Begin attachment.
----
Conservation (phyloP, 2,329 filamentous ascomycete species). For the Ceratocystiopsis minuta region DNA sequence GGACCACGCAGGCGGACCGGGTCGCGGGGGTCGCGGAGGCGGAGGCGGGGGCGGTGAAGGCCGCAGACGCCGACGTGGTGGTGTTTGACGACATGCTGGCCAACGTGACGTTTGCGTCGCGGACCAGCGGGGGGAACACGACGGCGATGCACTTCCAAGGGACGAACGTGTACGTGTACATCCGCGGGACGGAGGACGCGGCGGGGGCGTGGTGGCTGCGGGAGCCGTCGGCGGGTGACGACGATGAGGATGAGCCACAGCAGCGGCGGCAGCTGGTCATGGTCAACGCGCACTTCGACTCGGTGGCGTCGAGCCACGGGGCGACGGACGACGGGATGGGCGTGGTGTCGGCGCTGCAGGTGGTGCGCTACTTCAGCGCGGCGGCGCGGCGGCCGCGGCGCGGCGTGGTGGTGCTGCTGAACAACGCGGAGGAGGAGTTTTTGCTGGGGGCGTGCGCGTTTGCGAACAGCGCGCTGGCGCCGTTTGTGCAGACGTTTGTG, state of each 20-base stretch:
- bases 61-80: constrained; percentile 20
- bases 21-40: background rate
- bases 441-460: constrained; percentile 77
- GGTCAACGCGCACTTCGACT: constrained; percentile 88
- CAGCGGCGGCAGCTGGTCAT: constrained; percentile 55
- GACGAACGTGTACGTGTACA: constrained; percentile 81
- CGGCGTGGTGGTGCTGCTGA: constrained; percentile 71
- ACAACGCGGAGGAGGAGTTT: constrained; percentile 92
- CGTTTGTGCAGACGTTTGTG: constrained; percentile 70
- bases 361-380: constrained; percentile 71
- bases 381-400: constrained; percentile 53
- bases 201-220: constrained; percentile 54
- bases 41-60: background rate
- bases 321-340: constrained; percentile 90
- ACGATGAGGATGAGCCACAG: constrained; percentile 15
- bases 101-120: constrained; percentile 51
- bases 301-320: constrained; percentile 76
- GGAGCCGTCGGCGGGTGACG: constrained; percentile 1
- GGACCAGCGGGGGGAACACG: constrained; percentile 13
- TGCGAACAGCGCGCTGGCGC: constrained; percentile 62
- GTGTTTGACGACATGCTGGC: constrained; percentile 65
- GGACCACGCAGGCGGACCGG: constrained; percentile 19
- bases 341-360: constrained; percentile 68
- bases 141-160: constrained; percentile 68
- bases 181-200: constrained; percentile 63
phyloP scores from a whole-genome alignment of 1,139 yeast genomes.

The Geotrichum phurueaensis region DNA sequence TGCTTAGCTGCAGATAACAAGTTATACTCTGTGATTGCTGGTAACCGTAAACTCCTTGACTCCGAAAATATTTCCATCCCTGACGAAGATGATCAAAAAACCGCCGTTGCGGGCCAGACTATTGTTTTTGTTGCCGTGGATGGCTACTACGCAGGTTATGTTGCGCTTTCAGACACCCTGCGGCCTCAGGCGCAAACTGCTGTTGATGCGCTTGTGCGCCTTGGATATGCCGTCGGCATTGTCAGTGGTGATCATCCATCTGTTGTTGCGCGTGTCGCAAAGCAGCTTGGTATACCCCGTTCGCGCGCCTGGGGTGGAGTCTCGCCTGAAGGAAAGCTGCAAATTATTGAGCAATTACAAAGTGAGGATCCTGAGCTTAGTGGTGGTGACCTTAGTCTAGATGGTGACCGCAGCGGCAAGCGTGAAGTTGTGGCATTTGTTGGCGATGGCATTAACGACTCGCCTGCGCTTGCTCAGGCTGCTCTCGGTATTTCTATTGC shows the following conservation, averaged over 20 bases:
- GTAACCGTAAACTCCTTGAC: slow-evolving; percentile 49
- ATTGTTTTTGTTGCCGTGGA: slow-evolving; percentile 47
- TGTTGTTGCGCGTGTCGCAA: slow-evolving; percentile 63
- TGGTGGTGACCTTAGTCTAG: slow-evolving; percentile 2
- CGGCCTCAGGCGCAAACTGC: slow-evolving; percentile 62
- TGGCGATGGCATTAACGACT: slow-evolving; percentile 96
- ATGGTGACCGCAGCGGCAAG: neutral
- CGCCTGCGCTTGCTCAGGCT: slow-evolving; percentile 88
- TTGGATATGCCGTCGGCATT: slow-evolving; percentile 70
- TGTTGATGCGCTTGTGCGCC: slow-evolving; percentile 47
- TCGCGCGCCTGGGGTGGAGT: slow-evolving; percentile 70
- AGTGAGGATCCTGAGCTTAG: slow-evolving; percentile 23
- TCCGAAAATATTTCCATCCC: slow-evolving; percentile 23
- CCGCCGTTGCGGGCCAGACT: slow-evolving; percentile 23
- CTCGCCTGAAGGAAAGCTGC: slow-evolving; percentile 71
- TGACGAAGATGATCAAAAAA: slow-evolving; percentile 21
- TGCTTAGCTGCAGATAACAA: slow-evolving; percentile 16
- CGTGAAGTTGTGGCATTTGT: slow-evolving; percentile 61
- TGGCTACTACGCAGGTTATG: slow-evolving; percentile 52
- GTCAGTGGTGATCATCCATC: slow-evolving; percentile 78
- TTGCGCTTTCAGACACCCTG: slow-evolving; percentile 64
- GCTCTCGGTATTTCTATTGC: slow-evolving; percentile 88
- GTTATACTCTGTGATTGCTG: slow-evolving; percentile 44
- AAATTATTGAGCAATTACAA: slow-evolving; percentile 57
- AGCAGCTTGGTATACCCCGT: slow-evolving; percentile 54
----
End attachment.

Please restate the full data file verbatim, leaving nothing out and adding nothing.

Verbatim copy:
Conservation (phyloP, 2,329 filamentous ascomycete species). For the Ceratocystiopsis minuta region DNA sequence GGACCACGCAGGCGGACCGGGTCGCGGGGGTCGCGGAGGCGGAGGCGGGGGCGGTGAAGGCCGCAGACGCCGACGTGGTGGTGTTTGACGACATGCTGGCCAACGTGACGTTTGCGTCGCGGACCAGCGGGGGGAACACGACGGCGATGCACTTCCAAGGGACGAACGTGTACGTGTACATCCGCGGGACGGAGGACGCGGCGGGGGCGTGGTGGCTGCGGGAGCCGTCGGCGGGTGACGACGATGAGGATGAGCCACAGCAGCGGCGGCAGCTGGTCATGGTCAACGCGCACTTCGACTCGGTGGCGTCGAGCCACGGGGCGACGGACGACGGGATGGGCGTGGTGTCGGCGCTGCAGGTGGTGCGCTACTTCAGCGCGGCGGCGCGGCGGCCGCGGCGCGGCGTGGTGGTGCTGCTGAACAACGCGGAGGAGGAGTTTTTGCTGGGGGCGTGCGCGTTTGCGAACAGCGCGCTGGCGCCGTTTGTGCAGACGTTTGTG, state of each 20-base stretch:
- bases 61-80: constrained; percentile 20
- bases 21-40: background rate
- bases 441-460: constrained; percentile 77
- GGTCAACGCGCACTTCGACT: constrained; percentile 88
- CAGCGGCGGCAGCTGGTCAT: constrained; percentile 55
- GACGAACGTGTACGTGTACA: constrained; percentile 81
- CGGCGTGGTGGTGCTGCTGA: constrained; percentile 71
- ACAACGCGGAGGAGGAGTTT: constrained; percentile 92
- CGTTTGTGCAGACGTTTGTG: constrained; percentile 70
- bases 361-380: constrained; percentile 71
- bases 381-400: constrained; percentile 53
- bases 201-220: constrained; percentile 54
- bases 41-60: background rate
- bases 321-340: constrained; percentile 90
- ACGATGAGGATGAGCCACAG: constrained; percentile 15
- bases 101-120: constrained; percentile 51
- bases 301-320: constrained; percentile 76
- GGAGCCGTCGGCGGGTGACG: constrained; percentile 1
- GGACCAGCGGGGGGAACACG: constrained; percentile 13
- TGCGAACAGCGCGCTGGCGC: constrained; percentile 62
- GTGTTTGACGACATGCTGGC: constrained; percentile 65
- GGACCACGCAGGCGGACCGG: constrained; percentile 19
- bases 341-360: constrained; percentile 68
- bases 141-160: constrained; percentile 68
- bases 181-200: constrained; percentile 63
phyloP scores from a whole-genome alignment of 1,139 yeast genomes.

The Geotrichum phurueaensis region DNA sequence TGCTTAGCTGCAGATAACAAGTTATACTCTGTGATTGCTGGTAACCGTAAACTCCTTGACTCCGAAAATATTTCCATCCCTGACGAAGATGATCAAAAAACCGCCGTTGCGGGCCAGACTATTGTTTTTGTTGCCGTGGATGGCTACTACGCAGGTTATGTTGCGCTTTCAGACACCCTGCGGCCTCAGGCGCAAACTGCTGTTGATGCGCTTGTGCGCCTTGGATATGCCGTCGGCATTGTCAGTGGTGATCATCCATCTGTTGTTGCGCGTGTCGCAAAGCAGCTTGGTATACCCCGTTCGCGCGCCTGGGGTGGAGTCTCGCCTGAAGGAAAGCTGCAAATTATTGAGCAATTACAAAGTGAGGATCCTGAGCTTAGTGGTGGTGACCTTAGTCTAGATGGTGACCGCAGCGGCAAGCGTGAAGTTGTGGCATTTGTTGGCGATGGCATTAACGACTCGCCTGCGCTTGCTCAGGCTGCTCTCGGTATTTCTATTGC shows the following conservation, averaged over 20 bases:
- GTAACCGTAAACTCCTTGAC: slow-evolving; percentile 49
- ATTGTTTTTGTTGCCGTGGA: slow-evolving; percentile 47
- TGTTGTTGCGCGTGTCGCAA: slow-evolving; percentile 63
- TGGTGGTGACCTTAGTCTAG: slow-evolving; percentile 2
- CGGCCTCAGGCGCAAACTGC: slow-evolving; percentile 62
- TGGCGATGGCATTAACGACT: slow-evolving; percentile 96
- ATGGTGACCGCAGCGGCAAG: neutral
- CGCCTGCGCTTGCTCAGGCT: slow-evolving; percentile 88
- TTGGATATGCCGTCGGCATT: slow-evolving; percentile 70
- TGTTGATGCGCTTGTGCGCC: slow-evolving; percentile 47
- TCGCGCGCCTGGGGTGGAGT: slow-evolving; percentile 70
- AGTGAGGATCCTGAGCTTAG: slow-evolving; percentile 23
- TCCGAAAATATTTCCATCCC: slow-evolving; percentile 23
- CCGCCGTTGCGGGCCAGACT: slow-evolving; percentile 23
- CTCGCCTGAAGGAAAGCTGC: slow-evolving; percentile 71
- TGACGAAGATGATCAAAAAA: slow-evolving; percentile 21
- TGCTTAGCTGCAGATAACAA: slow-evolving; percentile 16
- CGTGAAGTTGTGGCATTTGT: slow-evolving; percentile 61
- TGGCTACTACGCAGGTTATG: slow-evolving; percentile 52
- GTCAGTGGTGATCATCCATC: slow-evolving; percentile 78
- TTGCGCTTTCAGACACCCTG: slow-evolving; percentile 64
- GCTCTCGGTATTTCTATTGC: slow-evolving; percentile 88
- GTTATACTCTGTGATTGCTG: slow-evolving; percentile 44
- AAATTATTGAGCAATTACAA: slow-evolving; percentile 57
- AGCAGCTTGGTATACCCCGT: slow-evolving; percentile 54